Sunday :: Sep 5, 2004

Reading By People-light

by pessimist

The United States is soon to face a major energy crisis as the world's oil supplies dwindle past the point of affordable economic recovery. Some people have proposed increasing the number of nuclear power plants as the solution to this problem, ignoring the incredible dangers such plants pose. The Chernobyl disaster is the best reason I know of for opposing this.

While no US plant was made in the manner of the Chernobyl plant in the Ukraine, there have been enough incidents - Three Mile Island, Detroit's Fermi reactor, Davis-Besse to name a few - to give one pause. Even the most recent incident in Japan's Mihama reactor contributes cause for pause - a lack of proper maintenance and delayed replacement of failing, expensive, and aged cooling equipment were the direct causes.

Through the years there has been debate over the safety of nuclear power. Despite the massive amounts of evidence, beginning with accidents at Los Alamos during the Manhattan Project, proponents of nuclear power insist that plants can be operated safely.

I agree that they CAN be operated safely. The question is instead WILL they be operated safely. With the mania of the Bu$h (mis)Administration for destruction of anything resembling regulation and oversight, the costs of such maintenance and replacement will take precedence in the decision process - and as too many corporations have demonstrated, 'profits before people' is the norm.

For the first time that I am aware of, scientists can now point to a direct cause of increased cancer due to the emissions from a nuclear power plant.

Seattle study of Chernobyl finds thyroid cancer link

Seattle scientists studying cancer rates among the victims of the 1986 Chernobyl nuclear plant explosion have found the first direct link between thyroid cancer risk and individual radiation exposures.
Dr. Scott Davis, an epidemiologist at the Fred Hutchinson Cancer Research Center, led a team of researchers in performing an analysis of thyroid cancer rates among Ukrainians who lived and worked near the site of the world's worst nuclear accident. The Chernobyl explosion killed 30 people immediately and exposed millions to radiation. The report is published in the September issue of Radiation Research.

Though it was known that cancer rates were higher in the region after the accident, there were no studies showing a direct correlation between the amount of radiation exposure and an individual's risk of cancer. "Before Chernobyl, we almost never saw thyroid cancer in children," Davis said.

Davis and his colleagues focused their attention on one isotope, iodine-131, because it can be tracked most easily, because of the specific kind of cancer it causes, and also because of the group's familiarity studying it at the Hanford Nuclear Reservation. Iodine-131 is one of the primary radioactive isotopes emitted as airborne waste from nuclear plants, and it tends to concentrate in milk or certain other foods.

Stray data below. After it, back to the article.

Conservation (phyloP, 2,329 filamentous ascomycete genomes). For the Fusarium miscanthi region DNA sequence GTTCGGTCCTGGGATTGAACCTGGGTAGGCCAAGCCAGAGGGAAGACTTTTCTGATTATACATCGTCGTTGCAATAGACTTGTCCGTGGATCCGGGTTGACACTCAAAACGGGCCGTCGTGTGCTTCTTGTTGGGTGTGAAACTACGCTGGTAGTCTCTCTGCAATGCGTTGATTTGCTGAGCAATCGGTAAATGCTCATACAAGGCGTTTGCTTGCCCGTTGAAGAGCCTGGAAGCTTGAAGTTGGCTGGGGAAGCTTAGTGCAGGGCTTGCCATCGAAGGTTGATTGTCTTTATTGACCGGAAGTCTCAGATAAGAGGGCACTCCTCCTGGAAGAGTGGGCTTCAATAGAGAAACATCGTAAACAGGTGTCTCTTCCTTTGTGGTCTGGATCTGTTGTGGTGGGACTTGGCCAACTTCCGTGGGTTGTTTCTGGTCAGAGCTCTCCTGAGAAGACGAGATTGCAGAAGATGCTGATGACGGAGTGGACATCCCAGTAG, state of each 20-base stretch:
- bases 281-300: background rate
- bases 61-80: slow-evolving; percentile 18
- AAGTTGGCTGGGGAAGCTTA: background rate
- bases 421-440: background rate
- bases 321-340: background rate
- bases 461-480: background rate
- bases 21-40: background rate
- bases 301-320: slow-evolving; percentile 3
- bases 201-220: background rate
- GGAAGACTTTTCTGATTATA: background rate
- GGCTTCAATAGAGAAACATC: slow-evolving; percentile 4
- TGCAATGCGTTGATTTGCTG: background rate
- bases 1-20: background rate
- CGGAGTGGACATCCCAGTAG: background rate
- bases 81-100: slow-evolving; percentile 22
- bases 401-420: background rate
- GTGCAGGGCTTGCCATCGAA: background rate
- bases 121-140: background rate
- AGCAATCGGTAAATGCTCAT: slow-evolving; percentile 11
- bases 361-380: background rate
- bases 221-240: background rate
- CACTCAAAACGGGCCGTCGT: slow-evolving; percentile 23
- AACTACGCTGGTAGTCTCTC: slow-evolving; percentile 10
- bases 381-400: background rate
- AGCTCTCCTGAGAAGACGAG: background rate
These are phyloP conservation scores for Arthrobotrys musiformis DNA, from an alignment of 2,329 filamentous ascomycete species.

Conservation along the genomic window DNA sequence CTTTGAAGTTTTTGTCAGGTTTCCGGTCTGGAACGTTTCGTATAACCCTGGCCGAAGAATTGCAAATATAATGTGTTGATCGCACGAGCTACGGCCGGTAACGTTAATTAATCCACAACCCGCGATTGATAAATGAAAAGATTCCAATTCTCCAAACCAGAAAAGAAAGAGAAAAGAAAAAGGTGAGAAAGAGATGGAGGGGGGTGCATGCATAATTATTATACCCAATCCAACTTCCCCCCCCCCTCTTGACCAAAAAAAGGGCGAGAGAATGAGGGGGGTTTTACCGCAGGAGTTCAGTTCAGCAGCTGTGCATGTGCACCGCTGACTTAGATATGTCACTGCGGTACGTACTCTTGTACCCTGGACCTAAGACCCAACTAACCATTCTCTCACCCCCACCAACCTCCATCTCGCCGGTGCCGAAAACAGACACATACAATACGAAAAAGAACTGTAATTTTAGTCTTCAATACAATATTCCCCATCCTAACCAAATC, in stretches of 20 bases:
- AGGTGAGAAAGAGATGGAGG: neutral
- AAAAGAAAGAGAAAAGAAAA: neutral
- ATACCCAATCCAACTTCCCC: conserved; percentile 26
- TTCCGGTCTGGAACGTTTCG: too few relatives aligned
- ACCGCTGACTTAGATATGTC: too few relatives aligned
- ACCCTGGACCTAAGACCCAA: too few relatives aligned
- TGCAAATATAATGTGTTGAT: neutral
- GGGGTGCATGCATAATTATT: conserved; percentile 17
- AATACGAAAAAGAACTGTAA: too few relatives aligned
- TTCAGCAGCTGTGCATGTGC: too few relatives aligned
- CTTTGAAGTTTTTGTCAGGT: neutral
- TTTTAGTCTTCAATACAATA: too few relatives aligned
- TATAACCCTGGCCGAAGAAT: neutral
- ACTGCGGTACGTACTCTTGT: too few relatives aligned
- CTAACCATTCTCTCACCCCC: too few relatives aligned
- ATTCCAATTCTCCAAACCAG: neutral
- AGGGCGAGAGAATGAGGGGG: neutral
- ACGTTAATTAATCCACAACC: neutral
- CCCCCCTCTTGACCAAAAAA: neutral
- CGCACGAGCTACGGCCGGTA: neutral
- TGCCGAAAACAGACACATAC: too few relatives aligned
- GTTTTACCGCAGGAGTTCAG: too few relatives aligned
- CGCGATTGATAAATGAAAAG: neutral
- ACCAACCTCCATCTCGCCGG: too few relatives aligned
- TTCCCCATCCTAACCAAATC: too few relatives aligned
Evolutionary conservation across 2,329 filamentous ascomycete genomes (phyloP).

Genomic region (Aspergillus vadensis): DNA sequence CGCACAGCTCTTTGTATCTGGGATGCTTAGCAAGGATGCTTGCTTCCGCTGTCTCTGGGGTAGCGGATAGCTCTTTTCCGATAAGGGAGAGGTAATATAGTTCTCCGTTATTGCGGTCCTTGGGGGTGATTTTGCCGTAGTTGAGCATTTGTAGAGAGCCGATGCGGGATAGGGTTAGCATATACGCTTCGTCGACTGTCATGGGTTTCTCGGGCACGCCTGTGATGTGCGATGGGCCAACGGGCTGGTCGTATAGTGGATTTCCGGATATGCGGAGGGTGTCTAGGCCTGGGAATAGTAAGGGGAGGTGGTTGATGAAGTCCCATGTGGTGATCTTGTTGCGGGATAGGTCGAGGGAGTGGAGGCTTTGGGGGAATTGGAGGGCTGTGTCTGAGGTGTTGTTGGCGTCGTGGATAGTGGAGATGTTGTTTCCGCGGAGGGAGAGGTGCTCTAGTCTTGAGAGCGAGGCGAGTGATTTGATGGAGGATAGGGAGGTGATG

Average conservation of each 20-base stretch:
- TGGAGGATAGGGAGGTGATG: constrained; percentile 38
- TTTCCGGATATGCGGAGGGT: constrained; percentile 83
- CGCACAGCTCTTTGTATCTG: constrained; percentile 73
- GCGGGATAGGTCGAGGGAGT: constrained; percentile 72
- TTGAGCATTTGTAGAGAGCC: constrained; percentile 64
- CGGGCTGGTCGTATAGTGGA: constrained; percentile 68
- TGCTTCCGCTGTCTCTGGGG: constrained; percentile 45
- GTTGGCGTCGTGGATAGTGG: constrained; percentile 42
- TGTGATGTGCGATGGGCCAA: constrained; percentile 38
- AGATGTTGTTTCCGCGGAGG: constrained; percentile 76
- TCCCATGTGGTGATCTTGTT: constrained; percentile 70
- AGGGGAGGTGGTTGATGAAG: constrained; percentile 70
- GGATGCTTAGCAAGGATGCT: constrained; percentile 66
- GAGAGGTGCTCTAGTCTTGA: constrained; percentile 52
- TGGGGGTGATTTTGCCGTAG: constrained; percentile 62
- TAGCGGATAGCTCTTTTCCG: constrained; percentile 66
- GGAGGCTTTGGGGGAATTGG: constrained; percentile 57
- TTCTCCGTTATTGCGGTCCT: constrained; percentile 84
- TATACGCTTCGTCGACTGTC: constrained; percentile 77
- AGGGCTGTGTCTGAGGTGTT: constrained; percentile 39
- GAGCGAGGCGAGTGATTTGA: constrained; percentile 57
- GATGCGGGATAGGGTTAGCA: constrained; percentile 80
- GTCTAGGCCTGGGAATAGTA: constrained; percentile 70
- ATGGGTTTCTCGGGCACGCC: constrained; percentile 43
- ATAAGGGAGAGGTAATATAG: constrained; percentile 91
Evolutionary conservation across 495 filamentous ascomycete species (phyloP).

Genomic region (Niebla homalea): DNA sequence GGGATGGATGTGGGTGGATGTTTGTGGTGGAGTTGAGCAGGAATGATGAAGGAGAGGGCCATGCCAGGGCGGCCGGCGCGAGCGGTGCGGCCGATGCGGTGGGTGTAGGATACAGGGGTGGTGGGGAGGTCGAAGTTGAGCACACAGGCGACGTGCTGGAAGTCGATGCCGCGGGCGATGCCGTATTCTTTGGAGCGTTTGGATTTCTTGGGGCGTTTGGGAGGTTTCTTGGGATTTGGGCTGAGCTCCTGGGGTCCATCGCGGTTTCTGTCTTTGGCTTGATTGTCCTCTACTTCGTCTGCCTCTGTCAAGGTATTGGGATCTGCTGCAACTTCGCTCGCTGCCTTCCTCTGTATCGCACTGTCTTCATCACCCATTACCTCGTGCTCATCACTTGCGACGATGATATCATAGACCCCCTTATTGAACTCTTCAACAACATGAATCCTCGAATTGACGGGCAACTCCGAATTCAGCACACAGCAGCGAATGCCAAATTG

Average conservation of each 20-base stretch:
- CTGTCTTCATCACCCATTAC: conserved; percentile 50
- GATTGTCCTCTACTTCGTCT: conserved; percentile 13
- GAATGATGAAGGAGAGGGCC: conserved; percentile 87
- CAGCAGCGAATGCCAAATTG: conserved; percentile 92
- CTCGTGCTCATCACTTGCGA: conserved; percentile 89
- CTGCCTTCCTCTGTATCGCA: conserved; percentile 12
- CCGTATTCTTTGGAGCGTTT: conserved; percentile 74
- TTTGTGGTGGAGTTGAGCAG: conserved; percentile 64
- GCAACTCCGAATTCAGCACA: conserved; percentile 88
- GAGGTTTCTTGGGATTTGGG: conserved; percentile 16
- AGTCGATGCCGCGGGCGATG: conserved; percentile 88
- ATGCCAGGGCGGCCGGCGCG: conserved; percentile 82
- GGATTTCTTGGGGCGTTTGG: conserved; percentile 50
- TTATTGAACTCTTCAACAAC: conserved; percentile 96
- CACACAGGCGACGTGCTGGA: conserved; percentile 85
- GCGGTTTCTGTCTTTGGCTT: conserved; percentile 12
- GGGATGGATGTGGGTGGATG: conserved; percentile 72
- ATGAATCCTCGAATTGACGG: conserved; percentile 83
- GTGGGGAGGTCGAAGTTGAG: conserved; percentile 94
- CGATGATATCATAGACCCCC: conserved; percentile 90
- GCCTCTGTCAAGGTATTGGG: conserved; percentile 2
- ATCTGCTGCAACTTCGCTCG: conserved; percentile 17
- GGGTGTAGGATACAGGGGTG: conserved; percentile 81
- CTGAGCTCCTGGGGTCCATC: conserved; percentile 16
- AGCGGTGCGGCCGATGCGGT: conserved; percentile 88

He and his colleagues led the Hanford Thyroid Disease Study, which found no clear evidence of higher rates of thyroid disease or cancer among those exposed to the Hanford site's airborne emissions. "The doses were considerably higher at Chernobyl," said Davis.

The Chernobyl study wasn't launched immediately after the accident largely because of Cold War barriers. But in 1990, a Russian helicopter pilot who had worked on the disaster and later developed leukemia came to Fred Hutchinson for a bone marrow transplant. Davis and his colleague, statistician Ken Kopecky, built on this clinical relationship to establish a scientific collaboration with the Russians to look into thyroid cancer rates. In 1992, after the Soviet Union collapsed, the study was launched.

Working with local physicians, the Seattle scientists identified 26 people under 20 years old who had thyroid cancer. Comparing them with 52 healthy people who lived in the same region, the Hutch team collected extensive information about diet, lifestyle and other factors to estimate their likely exposure to I-131.

After reconstructing exposures, Davis and his team found that the incidence of thyroid cancer was 45 times greater among those who had received the highest dose of I-131. "This is the first direct demonstration of a dose-response relationship," Davis said.

We should soon be hearing the industry PR liars spinning fresh webs of deceit about the safety and efficacy of nuclear power in their effort to keep the American people asleep and docile for Bu$hCo's benefit.

For all of you die-hard nuclear power supporters, I will gladly allow you to have a nuclear power plant next door to YOUR house if you insist on having one.

Just keep all your isotopes on your side of the property line.

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pessimist :: 2:06 PM :: Comments (9) :: Digg It!